In the process of looking for novel drug targets and new ways to disrupt disease-causing pathways for triple negative breast cancers (TNBC), researchers found that by repurposing two older drugs, metformin and heme, that are already in the marketplace, they may treat resistant breast cancers that currently have no targeted therapy.
And test of the two seasoned drugs in mice has produced encouraging results, according to a news release posted on the website of the University of Chicago on Monday.
Neither drug was designed to treat cancer. Metformin, discovered in 1922 and used clinically since 1957, was developed to treat type-2 diabetes. It decreases glucose production by the liver and increases insulin sensitivity.
The other drug, heme, marketed as panhematin, was first crystallized from blood in 1853. It is now used to treat defects of heme synthesis. These defects can cause porphyrias, a group of eight related ailments.
The researchers found that the primary anti-cancer target for heme is a transcription factor known as BACH1 (BTB and CNC homology1). This protein is often highly expressed in TNBC and is required for metastasis. High BACH1 levels often lead to poor outcomes.
BACH1 targets mitochondrial metabolism. It controls the rate of transcription of genetic information from DNA to messenger RNA by binding to a specific DNA sequence. This can suppress transcription of mitochondrial electron transport chain genes, a key source of cellular energy. When BACH1 is high, this energy source is shut down.
"We found we could basically put a thumb on this trouble-making BACH1 protein," said the study's senior author Marsha Rosner, a professor of the Ben May Department for Cancer Research at the University of Chicago. "We can get rid of it. It's part of a normal process."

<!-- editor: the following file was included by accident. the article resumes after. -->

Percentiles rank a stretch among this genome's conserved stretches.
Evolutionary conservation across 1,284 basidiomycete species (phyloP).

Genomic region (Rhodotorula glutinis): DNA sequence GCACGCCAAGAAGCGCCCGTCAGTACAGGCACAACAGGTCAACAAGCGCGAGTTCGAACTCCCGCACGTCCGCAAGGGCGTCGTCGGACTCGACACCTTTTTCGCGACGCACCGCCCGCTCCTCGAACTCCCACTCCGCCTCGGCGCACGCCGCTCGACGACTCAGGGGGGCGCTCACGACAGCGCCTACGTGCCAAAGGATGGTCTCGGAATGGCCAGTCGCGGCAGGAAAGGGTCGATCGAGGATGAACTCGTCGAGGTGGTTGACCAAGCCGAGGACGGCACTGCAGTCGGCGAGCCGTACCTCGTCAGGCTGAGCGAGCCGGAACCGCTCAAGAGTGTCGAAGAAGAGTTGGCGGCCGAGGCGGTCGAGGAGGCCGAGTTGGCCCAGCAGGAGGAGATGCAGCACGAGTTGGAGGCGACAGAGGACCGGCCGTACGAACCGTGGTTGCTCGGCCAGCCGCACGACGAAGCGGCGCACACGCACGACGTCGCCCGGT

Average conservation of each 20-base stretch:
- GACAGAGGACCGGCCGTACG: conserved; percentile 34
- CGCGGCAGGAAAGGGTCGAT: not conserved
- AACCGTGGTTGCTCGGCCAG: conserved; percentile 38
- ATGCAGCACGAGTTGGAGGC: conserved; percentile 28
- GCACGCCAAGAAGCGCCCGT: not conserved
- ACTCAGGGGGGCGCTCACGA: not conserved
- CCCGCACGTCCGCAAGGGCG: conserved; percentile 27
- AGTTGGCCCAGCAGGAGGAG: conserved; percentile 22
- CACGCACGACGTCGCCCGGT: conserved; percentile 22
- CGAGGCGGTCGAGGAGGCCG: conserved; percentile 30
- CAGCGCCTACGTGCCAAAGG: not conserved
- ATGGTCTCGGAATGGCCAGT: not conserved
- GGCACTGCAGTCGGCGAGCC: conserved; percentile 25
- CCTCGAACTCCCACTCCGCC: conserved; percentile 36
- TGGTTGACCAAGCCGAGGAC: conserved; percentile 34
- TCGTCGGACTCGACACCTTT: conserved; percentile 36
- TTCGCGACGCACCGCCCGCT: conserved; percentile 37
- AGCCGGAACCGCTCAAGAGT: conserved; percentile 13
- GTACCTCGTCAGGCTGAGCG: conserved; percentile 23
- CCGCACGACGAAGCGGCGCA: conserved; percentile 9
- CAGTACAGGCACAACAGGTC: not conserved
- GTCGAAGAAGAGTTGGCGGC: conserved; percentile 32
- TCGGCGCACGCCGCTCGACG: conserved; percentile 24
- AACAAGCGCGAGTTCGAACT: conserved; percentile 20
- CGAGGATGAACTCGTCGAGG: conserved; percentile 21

"When cancer cells are treated with hemin, BACH1 is reduced, causing BACH1-depleted cancer cells to change metabolic pathways," said co-author Jiyoung Lee, an instructor affiliated with the Rosner laboratory. "This causes cancers that are vulnerable to metformin to suppress mitochondrial respiration. We found that this novel combination, hemin plus metformin, can suppress tumor growth, and we validated this in mouse tumor models."
"This is the first joint use of these two drugs. We think we have elucidated a new mechanism, something basic and fundamental, and found ways to use it," said Rosner.
The researchers also hold that the findings could extend beyond breast cancer. BACH1 expression is enriched not only in TNBC but is seen in many cancers, including lung, kidney, uterus, prostate and acute myeloid leukemia. BACH1 inhibition of mitochondrial electron transport chain genes appears to be a common mechanism.